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BEA gains ally in battle with IBM

The software maker gets a boost in its ongoing application server fight with IBM through a bundling deal with Hewlett-Packard.

Software maker BEA Systems on Wednesday got a boost in its ongoing application server battle with IBM through a bundling deal with Hewlett-Packard.

HP said it will install BEA's WebLogic Java application server software on all of its hardware servers. Application server software is used to build and run custom business applications, such as corporate Web sites or order management systems.

Through the deal, BEA will gain the distribution channel of HP's hardware systems, which could help the software maker ward off competition from IBM. Big Blue took the lead in the Java application server market away from BEA in 2002, according to research firm Gartner Dataquest.

Analysts say IBM has an advantage over its rivals because it can bundle its own WebSphere Java software with its hardware servers at a discount. By becoming the default Java application server on HP hardware, BEA greatly expands its distribution on servers ranging from low-cost Linux machines to high-end HP NonStop systems.

The latest bundling arrangement extends an existing partnership between HP and BEA, through which HP sells WebLogic with its Unix servers. Under the deal announced Wednesday, HP will also deliver WebLogic with its ProLiant Linux servers and its AlphaServers servers that run the OpenVMS operating system. In June, HP will bundle WebLogic with its HP NonStop servers as well.

HP and BEA will provide post-sales support for WebLogic on all HP's server hardware, as well.

The latest HP-BEA deal is intended to give customers a choice in server hardware, said Michael Wardley, the HP-UX marketing manager. By providing the same level of service and support for WebLogic across its entire product line, HP customers can choose the most appropriate hardware to work with BEA's software, he said.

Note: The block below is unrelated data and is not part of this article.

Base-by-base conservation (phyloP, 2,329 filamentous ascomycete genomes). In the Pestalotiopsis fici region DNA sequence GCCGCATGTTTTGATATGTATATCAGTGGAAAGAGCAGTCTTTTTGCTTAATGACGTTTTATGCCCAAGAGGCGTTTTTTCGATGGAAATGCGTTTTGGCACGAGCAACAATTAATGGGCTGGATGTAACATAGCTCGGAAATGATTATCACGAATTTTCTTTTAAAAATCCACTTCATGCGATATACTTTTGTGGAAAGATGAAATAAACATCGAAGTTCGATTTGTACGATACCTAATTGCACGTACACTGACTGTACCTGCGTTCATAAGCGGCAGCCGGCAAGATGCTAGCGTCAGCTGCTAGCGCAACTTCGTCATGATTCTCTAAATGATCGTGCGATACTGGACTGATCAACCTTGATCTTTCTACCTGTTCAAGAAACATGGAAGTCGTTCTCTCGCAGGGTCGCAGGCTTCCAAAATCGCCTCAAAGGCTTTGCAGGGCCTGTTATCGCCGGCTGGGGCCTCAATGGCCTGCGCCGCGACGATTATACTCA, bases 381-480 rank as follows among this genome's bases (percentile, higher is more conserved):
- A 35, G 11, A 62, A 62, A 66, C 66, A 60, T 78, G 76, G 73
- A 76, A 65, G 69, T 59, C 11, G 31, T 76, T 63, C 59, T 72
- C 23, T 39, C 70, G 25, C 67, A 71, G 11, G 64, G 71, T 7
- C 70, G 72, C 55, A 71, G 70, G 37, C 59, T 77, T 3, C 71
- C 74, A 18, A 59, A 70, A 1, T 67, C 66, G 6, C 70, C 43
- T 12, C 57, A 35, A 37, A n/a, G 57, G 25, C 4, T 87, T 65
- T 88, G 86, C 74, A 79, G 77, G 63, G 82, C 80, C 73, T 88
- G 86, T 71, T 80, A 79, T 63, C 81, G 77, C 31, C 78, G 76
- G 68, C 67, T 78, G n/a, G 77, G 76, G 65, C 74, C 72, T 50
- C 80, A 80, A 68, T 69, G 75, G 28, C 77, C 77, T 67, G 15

BEA also has a WebLogic bundling partnership with Sun Microsystems, which ships its Solaris Unix servers with WebLogic. That partnership is conflicted, however, because of Sun's introduction of its own SunOne Java software that competes directly with BEA's WebLogic.

In the late 1990s, BEA made a large portion of its revenue selling WebLogic on Sun's Solaris Unix servers. But once Sun began selling SunOne in earnest about two years ago, the BEA partnership with Sun became less strategic, said John Rymer, an analyst at Forrester Research.

As a result, Rymer said, the existing HP-BEA partnership is bearing more fruit for both companies.

BEA benefits from HP's hardware sales channel. Meanwhile, HP exited the Java application server business in 2000, removing competitive conflict with BEA over Java products. And by bundling BEA's WebLogic, HP can match competitors IBM and Sun, Rymer said.